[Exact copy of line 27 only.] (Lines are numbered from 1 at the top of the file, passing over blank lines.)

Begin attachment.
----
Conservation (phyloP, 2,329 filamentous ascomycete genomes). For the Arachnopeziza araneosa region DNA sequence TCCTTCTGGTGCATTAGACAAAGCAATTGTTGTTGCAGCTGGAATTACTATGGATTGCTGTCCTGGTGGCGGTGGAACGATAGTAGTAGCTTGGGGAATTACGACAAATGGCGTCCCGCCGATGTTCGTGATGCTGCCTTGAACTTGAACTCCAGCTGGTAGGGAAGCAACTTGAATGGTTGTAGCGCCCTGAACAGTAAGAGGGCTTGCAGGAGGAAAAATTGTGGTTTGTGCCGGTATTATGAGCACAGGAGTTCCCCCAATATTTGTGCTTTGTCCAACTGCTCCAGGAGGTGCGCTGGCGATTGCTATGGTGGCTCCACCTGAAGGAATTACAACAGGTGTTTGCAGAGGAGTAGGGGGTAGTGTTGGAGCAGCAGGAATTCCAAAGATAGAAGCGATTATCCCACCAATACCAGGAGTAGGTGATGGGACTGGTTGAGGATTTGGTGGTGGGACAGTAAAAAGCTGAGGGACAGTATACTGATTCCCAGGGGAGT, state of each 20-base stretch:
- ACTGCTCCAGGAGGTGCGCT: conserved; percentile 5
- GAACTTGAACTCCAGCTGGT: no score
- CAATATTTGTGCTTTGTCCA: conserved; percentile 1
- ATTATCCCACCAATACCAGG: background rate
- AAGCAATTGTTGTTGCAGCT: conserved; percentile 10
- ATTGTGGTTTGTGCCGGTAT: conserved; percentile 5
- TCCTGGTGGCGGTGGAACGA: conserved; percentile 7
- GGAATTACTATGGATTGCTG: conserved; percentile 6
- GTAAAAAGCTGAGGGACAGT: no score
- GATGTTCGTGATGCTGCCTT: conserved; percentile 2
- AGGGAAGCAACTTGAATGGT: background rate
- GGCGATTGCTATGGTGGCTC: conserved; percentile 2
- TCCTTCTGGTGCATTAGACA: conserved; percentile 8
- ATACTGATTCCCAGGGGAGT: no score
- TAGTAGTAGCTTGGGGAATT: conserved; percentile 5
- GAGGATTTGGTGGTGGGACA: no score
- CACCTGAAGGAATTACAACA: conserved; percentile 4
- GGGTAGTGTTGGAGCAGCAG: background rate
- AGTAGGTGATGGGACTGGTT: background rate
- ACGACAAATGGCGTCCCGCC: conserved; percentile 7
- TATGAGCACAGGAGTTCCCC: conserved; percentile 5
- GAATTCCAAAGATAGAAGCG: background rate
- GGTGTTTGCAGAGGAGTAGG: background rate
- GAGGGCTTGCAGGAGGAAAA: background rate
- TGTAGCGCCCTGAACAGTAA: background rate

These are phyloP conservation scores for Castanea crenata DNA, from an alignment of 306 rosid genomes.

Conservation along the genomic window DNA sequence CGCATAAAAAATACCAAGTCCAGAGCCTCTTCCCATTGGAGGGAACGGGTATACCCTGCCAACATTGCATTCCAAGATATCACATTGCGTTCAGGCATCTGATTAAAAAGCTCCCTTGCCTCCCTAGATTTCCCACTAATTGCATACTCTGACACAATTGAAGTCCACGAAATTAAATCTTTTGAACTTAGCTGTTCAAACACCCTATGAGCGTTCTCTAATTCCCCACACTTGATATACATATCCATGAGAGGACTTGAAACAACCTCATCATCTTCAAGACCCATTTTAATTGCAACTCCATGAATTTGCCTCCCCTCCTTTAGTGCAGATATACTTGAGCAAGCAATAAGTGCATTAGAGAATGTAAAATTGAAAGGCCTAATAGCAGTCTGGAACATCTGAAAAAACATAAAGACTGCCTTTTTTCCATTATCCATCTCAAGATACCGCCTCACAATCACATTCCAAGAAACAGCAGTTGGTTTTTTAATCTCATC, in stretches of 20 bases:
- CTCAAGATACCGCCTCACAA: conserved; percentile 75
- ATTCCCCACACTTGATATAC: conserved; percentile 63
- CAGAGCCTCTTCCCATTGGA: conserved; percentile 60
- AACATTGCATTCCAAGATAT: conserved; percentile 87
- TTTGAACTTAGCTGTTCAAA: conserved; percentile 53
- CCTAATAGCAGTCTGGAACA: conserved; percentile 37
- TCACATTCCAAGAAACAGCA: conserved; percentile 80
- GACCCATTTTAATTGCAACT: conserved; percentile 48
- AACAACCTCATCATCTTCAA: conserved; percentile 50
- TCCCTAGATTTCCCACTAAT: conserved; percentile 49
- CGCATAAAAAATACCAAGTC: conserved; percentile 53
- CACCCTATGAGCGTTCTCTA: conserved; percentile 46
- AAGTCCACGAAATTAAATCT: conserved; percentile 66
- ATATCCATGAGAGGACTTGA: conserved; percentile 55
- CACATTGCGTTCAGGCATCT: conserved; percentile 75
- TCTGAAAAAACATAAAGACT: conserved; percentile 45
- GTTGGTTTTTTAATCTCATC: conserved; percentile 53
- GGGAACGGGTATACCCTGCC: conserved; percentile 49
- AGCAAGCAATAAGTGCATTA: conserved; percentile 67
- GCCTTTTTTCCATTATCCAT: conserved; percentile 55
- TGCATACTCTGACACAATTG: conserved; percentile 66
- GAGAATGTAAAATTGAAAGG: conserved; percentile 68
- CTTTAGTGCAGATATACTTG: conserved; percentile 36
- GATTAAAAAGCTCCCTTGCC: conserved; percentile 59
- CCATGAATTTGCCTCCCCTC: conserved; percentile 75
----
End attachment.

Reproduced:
These are phyloP conservation scores for Castanea crenata DNA, from an alignment of 306 rosid genomes.